At a very early stage Willie had been experimenting with abstracts – on a train in 1924 a fellow passenger commented on her abstract drawing – Willie was 12, and the passenger an instructor from the Glasgow School of Art (noted for the Glasgow Boys – a circle of artists active in Glasgow in the 1870s).
She developed her skills essentially untaught, but the real battle had yet to come. Her father, Allan Barns-Graham, whilst in many ways a man with good intentions, and indeed, actions, also had a domineering attitude towards his family and rigid ideas on women’s education. Art school was not a part of this.
To be able to draw and to paint was an acceptable attainment and pastime for a girl of Willie’s background – country bred, income from land, socially conservative, but becoming an artist was an entirely different proposition, and essentially unacceptable in that circle, which regarded association with families “in trade” as social death.
In 1930 Willie visited Rouen and Paris with her Aunt Mary and her husband John Neish and experienced the joy of seeing works by Cezanne and Monet – his huge painting of waterlilies especially caught her imagination
The next spring she applied for a place at the Edinburgh College of Art in the course for ‘specialist art teachers’ – her father would contemplate teaching as a career, but not painting. The application was rejected because she had not completed an approved course of art training. However, she was rapidly offered a place on the Diploma Painting Course, probably on the basis of the quality of the work she submitted.
Her father refused to pay the college fees.
Aunt Mary came to her rescue by paying the first year’s fees. This put Willie under some pressure, because she would need a scholarship at the end of the year to continue her studies.
Edinburgh College of Art
Scotland in the 19th and 20th centuries produced more than its fair share of good painters compared with England – the Glasgow Boys of the 19th century and the Scottish Colourists of the 20th outshined their English colleagues. A large part of this can be attributed to the exceptionally high quality of the Scottish art schools at Edinburgh and Glasgow with their emphasis on high quality technique to underpin the creative instinct and make images which are both imaginative and supremely well executed. The Colourists, in particular, had, as the name suggests, a strong colour sense. They typically did their initial training in Scotland before travelling to Paris to complete their education. Many worked for years in France before returning to Scotland.
The training was academic and technical, with the object of “training the eye and hand to work in perfect unison” The intention was to train the students to really see, and to appreciate the beautiful in nature. Classes covered preparation of canvases and there was heavy emphasis on drawing. Students drew from plaster casts of great sculptures and from life. The regime would have been familiar to an apprentice in a fifteenth century Renaissance studio.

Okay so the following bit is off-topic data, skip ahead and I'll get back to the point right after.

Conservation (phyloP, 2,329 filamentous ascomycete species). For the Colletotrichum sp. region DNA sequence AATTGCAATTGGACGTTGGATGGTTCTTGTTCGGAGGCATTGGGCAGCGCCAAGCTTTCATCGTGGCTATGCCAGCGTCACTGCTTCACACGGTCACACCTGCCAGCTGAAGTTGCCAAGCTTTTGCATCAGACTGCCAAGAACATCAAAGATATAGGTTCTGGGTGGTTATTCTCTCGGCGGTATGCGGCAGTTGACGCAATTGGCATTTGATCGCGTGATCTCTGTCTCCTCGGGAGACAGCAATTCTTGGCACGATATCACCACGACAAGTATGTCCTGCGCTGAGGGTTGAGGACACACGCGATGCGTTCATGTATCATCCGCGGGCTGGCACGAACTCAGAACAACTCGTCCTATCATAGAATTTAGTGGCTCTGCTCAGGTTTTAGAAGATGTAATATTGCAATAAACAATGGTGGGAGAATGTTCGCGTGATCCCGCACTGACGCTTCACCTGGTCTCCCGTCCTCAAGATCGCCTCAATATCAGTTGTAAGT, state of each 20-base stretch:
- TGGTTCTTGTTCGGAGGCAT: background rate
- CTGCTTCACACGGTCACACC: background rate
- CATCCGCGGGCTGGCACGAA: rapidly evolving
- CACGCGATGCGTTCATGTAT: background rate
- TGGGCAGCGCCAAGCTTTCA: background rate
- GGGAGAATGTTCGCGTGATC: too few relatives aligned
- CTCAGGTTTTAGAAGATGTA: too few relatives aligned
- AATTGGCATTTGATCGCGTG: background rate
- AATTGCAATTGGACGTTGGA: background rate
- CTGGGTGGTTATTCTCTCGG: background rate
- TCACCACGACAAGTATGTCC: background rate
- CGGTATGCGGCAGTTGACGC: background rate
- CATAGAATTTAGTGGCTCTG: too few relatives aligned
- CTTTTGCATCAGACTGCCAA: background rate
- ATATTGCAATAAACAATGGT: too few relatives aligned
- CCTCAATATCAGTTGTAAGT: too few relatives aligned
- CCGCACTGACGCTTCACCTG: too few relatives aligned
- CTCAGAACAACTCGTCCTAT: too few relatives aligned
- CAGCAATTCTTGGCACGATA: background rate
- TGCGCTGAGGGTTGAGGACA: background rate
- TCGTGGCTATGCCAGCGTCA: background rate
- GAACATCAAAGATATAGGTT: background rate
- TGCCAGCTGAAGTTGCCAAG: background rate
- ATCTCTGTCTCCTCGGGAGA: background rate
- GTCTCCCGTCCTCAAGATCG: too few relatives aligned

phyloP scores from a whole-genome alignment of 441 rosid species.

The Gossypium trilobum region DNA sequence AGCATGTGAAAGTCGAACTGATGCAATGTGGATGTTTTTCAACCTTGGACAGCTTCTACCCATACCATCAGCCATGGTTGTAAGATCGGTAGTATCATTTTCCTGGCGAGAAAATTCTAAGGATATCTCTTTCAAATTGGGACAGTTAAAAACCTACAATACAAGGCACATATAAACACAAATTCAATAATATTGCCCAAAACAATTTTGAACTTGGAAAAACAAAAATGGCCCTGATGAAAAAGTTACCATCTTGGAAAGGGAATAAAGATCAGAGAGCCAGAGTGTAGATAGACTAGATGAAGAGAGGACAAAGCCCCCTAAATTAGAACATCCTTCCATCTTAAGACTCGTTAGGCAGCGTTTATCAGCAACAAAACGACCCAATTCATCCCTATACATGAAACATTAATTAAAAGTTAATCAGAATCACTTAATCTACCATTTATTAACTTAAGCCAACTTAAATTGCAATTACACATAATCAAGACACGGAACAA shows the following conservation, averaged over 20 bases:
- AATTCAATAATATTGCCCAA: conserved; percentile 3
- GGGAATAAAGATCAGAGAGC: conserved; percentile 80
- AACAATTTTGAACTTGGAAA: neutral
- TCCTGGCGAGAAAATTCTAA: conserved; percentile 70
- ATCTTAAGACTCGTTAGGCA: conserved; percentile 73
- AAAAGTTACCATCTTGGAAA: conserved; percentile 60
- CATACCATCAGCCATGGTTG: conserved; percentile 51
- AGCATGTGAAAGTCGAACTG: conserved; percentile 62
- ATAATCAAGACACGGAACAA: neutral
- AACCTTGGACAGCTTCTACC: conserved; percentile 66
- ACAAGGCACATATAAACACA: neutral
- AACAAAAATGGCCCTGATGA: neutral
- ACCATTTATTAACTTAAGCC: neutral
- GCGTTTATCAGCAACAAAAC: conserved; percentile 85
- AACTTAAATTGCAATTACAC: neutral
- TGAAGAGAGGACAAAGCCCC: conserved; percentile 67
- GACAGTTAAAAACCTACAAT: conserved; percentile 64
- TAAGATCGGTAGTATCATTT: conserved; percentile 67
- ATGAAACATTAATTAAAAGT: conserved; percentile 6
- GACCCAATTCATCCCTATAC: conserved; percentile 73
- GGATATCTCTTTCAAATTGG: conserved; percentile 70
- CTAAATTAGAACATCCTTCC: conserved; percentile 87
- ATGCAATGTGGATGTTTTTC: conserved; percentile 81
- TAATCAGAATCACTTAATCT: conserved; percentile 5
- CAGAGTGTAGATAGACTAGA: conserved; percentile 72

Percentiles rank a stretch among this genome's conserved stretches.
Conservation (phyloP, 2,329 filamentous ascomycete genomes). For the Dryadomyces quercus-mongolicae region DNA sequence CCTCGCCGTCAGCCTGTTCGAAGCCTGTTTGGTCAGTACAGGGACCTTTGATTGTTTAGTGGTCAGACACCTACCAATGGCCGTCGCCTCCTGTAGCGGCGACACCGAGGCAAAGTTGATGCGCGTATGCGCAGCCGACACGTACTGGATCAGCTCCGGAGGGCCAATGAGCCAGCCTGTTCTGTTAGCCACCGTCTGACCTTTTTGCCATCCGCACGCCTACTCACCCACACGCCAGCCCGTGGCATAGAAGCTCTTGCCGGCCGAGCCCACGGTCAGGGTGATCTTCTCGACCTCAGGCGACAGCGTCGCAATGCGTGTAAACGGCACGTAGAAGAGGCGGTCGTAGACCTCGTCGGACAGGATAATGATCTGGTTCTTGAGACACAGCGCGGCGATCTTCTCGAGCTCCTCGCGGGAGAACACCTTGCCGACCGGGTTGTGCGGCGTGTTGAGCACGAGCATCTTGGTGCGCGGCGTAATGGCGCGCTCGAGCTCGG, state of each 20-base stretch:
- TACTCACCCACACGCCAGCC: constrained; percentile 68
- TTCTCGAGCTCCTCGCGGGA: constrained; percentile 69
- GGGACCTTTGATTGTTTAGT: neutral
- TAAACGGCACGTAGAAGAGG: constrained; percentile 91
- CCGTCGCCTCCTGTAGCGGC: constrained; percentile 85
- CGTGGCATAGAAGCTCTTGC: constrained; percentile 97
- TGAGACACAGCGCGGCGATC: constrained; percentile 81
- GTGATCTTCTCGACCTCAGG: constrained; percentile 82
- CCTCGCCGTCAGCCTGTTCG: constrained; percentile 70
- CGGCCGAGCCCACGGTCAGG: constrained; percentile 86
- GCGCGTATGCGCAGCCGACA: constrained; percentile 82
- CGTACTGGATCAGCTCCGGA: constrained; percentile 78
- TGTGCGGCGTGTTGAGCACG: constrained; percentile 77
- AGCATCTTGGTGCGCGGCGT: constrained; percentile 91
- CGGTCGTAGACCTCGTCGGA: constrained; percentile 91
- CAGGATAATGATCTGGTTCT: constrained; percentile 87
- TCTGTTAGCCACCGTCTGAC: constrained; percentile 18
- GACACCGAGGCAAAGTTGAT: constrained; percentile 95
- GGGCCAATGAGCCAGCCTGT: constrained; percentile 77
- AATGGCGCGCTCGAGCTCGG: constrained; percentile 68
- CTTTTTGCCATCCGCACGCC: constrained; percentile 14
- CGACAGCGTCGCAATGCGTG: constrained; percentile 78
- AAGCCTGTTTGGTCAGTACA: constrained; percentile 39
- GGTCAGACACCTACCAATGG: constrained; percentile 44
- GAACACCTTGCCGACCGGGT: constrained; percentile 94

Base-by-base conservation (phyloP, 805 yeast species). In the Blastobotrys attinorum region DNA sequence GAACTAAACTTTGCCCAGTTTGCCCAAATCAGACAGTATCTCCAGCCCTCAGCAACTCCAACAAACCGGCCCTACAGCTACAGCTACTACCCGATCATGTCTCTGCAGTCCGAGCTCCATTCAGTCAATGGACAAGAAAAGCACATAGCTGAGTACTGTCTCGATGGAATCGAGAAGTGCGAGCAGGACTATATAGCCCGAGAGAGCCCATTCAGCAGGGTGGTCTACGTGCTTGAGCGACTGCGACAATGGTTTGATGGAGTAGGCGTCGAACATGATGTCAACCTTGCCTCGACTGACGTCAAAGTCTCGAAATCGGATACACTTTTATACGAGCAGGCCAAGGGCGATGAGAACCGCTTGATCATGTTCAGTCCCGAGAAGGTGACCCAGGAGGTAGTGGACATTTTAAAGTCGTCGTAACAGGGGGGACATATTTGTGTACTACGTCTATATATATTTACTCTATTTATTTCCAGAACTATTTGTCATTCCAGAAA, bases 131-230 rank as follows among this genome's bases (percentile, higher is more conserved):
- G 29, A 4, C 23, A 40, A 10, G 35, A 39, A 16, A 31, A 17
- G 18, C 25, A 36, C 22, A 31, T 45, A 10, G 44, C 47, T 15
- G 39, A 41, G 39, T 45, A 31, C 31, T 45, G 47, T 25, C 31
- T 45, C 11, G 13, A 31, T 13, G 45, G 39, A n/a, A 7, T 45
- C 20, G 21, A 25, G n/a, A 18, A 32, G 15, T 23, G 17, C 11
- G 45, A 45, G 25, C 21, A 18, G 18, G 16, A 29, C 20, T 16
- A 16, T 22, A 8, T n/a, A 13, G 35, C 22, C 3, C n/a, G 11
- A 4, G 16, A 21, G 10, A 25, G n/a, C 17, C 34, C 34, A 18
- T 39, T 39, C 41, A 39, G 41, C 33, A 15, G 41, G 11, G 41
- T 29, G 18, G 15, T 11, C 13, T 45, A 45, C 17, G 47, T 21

In 1935, Willie won a full time scholarship worth £80 a year. She had started at the ECA in 1931, but was obliged to take a year off for sick leave in 1933 (she suffered all her life from weakness of the lungs), and had not won any scholarships in that period. Her father continued to refuse support, so it seems likely that her aunt Mary was sufficiently impressed by her progress to continue to finance her course. These scholarships were only awarded to students in their first or third years, and there were only six such scholarships, which shows the high regard the College had for her work.
In 1936 she showed her first work at a public exhibition, the Society of Scottish Artists, and was to exhibit there again in 1937, 1938 and 1943.
During her time at college, she regularly visited friends for short stays, and was able to return the hospitality at Balmungo, her grandparents’ house, because her father was still implacably opposed to her chosen career and her friends. This became a home from home and when she inherited it in 1960 from her Aunt Mary, she was returning to a house she knew and loved and where she had been strongly supported by her grandparents.
Willie celebrated her graduation in 1937 with a trip to Paris and the south of France. For any new graduate a holiday is a break from the studies, and Willie made good use of it, but also spent much time on her new profession visiting many galleries and then in the south of France following in the footsteps of her heroes, though naked bathing by moonlight was also involved, though Willie was reticent abut the full circumstances. In St. Tropez the writer Colette took an interest in her work, and Willie returned after several more weeks in Paris to London to spend ten days attending Student Days at the National Gallery copying the great masters. This is one of the classical methods of learning how the masters achieved their effects, and many of the greatest also practiced copying masterpieces. Van Dyke, for example, did some splendid copies of earlier painters, and in his home displayed his copies of Titian portraits.